Going down to the woods tonight – John Pawsey, Shimpling Park Farm

Fully certified organic since 2007

When we meet in the farm office, John Pawsey seems at ease with himself and the world. It’s hard to imagine he ever wanted to be anything but a farmer. The opposite is true he says. He comes from a farming family, but grew up with his mum, away from the farm and as a teenager music was the only thing he really loved. He played double bass and bass, had a small band and wanted to be a talent scout for new and emerging bands. Then he was expelled from school and with few other options he started working as a farmhand on his maternal grandfather’s farm. Pawsey was 22 when his grandfather died unexpectedly. From one day to the next he was supposed to step up and run the farm. An expectation he rebelled against for six or seven years, he says, and to this day he is grateful to the team of eight farm employees: “They trained me and helped me through it”.

What Pawsey found so hard to deal with was the feeling of having missed out on travel and seeing the world. When he met Alice who is now his wife, the farm team made it possible for the young couple to take time off the farm and go places: they visited numerous countries in Africa, South and East Asia. “I mostly wanted to spend time in cities, watching people, experiencing city life because for the rest of the year I would be farming and living in the countryside”, he says.

The sprayer and the hare

In the mid 1990s, Pawsey was done with travelling and worked on the farm fulltime. Like his grandfather, he farmed conventionally, but he started to notice that yields were going down. And there were just so many pests to deal with. While he was mixing and spraying all sorts of chemicals his concerns grew: what impact was it all having on wildlife, on soils and on the food he produced? A neighbour of his was working organically, Pawsey started to think about conversion and tried to figure out how an organic rotation might work on his farm. He still remembers the day he put on his protective suit, sat in the hermetically sealed tractor cab and began spraying a field. “I thought: I am the only one safe here”. Suddenly a rabbit ran across the field and under the sprayer. By the time it reached the field margin it had been doused in chemicals. Pawsey saw it sit down to lick its fur. “I don’t know what happened to it”, he says, “but I knew that I would go organic”.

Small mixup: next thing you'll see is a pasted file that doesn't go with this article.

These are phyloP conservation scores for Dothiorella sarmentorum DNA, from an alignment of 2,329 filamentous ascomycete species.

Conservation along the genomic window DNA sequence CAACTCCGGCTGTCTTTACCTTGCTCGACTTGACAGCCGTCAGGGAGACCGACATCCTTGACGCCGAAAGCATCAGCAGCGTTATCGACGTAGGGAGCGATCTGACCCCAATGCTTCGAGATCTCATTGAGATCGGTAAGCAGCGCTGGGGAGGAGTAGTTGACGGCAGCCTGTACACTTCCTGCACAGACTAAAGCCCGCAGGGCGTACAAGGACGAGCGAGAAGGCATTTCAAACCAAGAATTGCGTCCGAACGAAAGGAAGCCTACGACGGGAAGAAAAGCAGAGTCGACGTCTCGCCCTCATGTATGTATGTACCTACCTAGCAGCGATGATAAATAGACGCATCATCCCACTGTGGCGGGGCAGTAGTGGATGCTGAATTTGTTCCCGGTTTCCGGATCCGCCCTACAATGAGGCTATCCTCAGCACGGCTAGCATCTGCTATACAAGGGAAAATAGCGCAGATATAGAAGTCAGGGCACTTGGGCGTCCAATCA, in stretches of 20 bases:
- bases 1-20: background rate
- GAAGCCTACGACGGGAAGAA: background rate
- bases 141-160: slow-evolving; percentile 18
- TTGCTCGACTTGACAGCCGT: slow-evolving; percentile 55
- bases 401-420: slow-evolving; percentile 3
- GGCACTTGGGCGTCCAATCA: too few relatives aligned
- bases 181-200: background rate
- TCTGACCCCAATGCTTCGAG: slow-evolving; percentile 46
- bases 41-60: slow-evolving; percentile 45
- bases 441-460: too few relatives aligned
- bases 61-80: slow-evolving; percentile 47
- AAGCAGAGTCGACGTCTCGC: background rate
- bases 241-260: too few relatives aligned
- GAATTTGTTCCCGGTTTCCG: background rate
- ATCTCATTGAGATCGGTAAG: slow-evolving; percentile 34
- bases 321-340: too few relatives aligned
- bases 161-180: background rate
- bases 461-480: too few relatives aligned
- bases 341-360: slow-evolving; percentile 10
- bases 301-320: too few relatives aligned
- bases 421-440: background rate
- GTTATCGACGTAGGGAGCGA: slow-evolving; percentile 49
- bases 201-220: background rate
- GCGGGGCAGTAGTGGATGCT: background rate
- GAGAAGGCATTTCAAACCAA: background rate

Going organic

In 1999 he converted the first 120 hectares to organic, by 2007 the whole 649 ha farm was certified. Pawsey now works with a tried and tested six year rotation. It starts with two years of fertility building with herbal leys including red, crimson, and Persian clover, bird’s-foot trefoil, sainfoin, grasses and chicory. It’s followed by winter wheat. Short varieties proved to be no match for the weeds, but heritage wheat varieties, spelt and oats are: they are taller and able to outgrow the weeds. After two years of sowing crops in autumn he switches to spring oats (which are very good at suppressing weeds), barley or triticale.

Then come winter beans. There often is a weed problem with beans, but they are needed for nitrogen fixing – and honey from bean flowers is delicious, says Pawsey. Last in the rotation is spring barley, undersown with cover crops that will grow into leys after harvest. He’d prefer to grow spring wheat once more because the leys underneath receive more light to grow and because of the organic milling premium, but there is a problem with gout fly and so far he hasn’t found a means to combat them.